However there are many valuation models. And there are multiple sources of information about companies and some of it is proprietary which means you and I will never see it. So let's say you run your favourite models and they show an asset is cheap. How is that possible? There are two possibilities:
- The market is right and you are wrong
- The market is wrong and you are right
Overconfident investors will always assume that they are right and the market is wrong, and so if the market diverges from their view of fundamental value they will trade aggressively. They are essentially ignoring a hugely valuable source of information: the opinion of other investors. That opinion is reflected in the asset price.
This led Jeffrey Hales to carry out an experiment to see if he could correct this blinkered approach to trading. In "Are Investors Really Willing to Agree to Disagree?" he created a simulated trading environment. Participants took part in repeated rounds of trading in pairs where they would each be shown their own "signal" estimating the true value of a share.
Hales found that when he prompted investors to assess disagreement with other investors over asset values this made them much less likely to overtrade. He summarised his findings in this way:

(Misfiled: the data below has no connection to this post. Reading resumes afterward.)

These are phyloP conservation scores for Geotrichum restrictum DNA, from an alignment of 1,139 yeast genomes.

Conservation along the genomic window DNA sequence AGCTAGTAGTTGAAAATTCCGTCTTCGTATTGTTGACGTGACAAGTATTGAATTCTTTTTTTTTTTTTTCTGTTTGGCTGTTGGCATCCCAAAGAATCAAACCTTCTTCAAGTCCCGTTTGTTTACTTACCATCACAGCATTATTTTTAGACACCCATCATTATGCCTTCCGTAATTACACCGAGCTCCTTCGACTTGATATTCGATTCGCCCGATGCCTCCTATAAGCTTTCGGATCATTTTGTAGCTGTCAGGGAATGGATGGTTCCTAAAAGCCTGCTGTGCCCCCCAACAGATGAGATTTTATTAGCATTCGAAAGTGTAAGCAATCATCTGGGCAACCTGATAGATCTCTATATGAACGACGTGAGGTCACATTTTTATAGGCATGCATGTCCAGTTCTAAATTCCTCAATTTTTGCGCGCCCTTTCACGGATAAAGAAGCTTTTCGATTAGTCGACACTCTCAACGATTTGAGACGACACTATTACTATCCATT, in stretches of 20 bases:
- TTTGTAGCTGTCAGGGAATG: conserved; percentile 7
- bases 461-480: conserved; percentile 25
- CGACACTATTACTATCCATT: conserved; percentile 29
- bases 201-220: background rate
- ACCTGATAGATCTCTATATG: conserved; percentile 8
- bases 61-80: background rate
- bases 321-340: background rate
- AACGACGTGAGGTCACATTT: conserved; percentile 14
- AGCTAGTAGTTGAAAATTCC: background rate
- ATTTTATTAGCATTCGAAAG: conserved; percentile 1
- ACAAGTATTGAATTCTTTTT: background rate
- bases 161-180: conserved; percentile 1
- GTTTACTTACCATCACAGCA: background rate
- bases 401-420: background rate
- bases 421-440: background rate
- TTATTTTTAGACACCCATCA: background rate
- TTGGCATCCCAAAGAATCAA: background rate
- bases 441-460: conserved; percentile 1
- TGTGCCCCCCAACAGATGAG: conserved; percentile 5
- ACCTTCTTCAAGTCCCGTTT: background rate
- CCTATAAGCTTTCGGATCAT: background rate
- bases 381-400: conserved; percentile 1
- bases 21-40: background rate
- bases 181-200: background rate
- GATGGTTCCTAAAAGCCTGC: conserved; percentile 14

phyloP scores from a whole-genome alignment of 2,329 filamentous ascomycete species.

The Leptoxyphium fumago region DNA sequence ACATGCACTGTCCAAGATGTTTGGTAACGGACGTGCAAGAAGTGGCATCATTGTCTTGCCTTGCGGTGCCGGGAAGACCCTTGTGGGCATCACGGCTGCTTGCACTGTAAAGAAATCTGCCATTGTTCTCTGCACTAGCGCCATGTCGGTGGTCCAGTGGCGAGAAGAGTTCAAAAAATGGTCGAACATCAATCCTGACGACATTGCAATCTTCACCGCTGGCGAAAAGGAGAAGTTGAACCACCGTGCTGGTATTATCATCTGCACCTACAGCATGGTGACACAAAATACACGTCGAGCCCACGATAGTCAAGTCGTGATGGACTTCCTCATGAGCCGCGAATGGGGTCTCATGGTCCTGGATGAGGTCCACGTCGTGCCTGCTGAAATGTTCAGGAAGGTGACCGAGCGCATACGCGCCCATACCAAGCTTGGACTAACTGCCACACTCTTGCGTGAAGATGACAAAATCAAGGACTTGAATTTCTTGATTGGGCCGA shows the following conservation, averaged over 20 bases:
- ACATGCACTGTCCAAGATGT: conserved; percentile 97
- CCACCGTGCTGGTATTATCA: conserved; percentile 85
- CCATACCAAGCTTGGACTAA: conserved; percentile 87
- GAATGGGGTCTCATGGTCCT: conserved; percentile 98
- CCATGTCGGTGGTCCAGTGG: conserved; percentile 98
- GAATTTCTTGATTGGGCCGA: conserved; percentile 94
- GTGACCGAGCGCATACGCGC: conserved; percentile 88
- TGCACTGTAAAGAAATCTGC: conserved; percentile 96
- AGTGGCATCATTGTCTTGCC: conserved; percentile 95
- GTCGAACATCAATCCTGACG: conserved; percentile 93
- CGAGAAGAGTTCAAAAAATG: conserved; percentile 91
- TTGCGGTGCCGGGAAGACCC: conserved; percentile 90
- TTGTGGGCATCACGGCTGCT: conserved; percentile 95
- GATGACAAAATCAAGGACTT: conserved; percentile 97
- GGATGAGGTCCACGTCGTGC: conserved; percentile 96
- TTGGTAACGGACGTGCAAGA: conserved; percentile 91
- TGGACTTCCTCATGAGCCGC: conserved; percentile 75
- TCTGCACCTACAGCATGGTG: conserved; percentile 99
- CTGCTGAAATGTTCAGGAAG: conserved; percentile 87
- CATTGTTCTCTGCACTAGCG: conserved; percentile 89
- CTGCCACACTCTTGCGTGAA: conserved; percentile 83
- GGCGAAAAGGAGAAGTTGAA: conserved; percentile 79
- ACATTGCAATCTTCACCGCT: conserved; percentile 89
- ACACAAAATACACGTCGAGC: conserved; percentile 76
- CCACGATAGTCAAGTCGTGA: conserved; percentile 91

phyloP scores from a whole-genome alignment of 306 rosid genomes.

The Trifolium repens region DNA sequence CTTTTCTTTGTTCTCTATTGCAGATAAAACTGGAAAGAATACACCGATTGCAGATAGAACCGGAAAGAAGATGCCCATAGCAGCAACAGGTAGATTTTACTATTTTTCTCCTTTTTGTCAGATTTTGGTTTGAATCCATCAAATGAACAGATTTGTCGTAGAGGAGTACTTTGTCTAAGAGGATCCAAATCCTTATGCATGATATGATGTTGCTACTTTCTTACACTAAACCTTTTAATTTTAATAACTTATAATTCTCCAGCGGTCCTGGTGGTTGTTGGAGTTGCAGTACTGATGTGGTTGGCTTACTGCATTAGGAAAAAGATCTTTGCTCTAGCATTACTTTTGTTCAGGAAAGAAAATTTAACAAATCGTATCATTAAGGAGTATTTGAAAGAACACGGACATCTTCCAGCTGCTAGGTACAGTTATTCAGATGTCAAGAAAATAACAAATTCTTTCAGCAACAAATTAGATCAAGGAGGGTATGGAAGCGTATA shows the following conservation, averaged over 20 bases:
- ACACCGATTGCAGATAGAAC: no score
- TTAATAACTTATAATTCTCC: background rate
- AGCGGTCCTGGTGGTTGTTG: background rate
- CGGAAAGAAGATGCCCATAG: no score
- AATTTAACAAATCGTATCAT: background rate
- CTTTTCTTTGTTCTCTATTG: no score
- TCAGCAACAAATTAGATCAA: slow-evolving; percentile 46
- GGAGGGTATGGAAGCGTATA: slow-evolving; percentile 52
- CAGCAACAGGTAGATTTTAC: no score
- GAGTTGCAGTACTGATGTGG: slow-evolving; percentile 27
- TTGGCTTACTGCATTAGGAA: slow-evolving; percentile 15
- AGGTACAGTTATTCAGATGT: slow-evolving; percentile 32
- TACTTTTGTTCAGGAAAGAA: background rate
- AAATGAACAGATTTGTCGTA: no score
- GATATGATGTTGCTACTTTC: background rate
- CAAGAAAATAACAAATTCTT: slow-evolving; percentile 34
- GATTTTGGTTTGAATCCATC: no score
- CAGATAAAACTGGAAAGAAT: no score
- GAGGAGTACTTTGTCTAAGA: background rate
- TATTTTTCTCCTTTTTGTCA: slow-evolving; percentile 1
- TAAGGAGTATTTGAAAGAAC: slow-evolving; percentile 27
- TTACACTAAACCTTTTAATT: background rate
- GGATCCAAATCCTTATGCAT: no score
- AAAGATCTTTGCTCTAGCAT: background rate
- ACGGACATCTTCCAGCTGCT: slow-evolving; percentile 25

"These results have implications for how to model investor behavior. They provide strong evidence that a willingness to engage in speculative trade is largely driven by a failure to account for information about value implicit in other trader’s actions."
What are the practical ways we can overcome our overconfidence and tendency to overtrade? Some things we can't change, such as our age, or whether we have a sensation-seeking personality. What we can do is the following:
- Trading Reduces Net Return: This means we should trade as infrequently as possible. We should buy assets that we are willing to hold for as long as possible. We must resist the urge to tinker on the basis of news stories that we hear or the latest investment fad.
- Stock picking adds no value: Evidence shows that very few professional investors who manage funds, and even fewer non-professional investors can reliably pick single stocks that outperform the stock market as a whole. The alternative is now easy and cheap, which is to buy whole markets through cheap Exchange Traded Funds.
- Minimise Fees: Don't pay for an expensive broker, an expensive platform or expensive products with high management fees. Researching fees is a highly productive use of your time.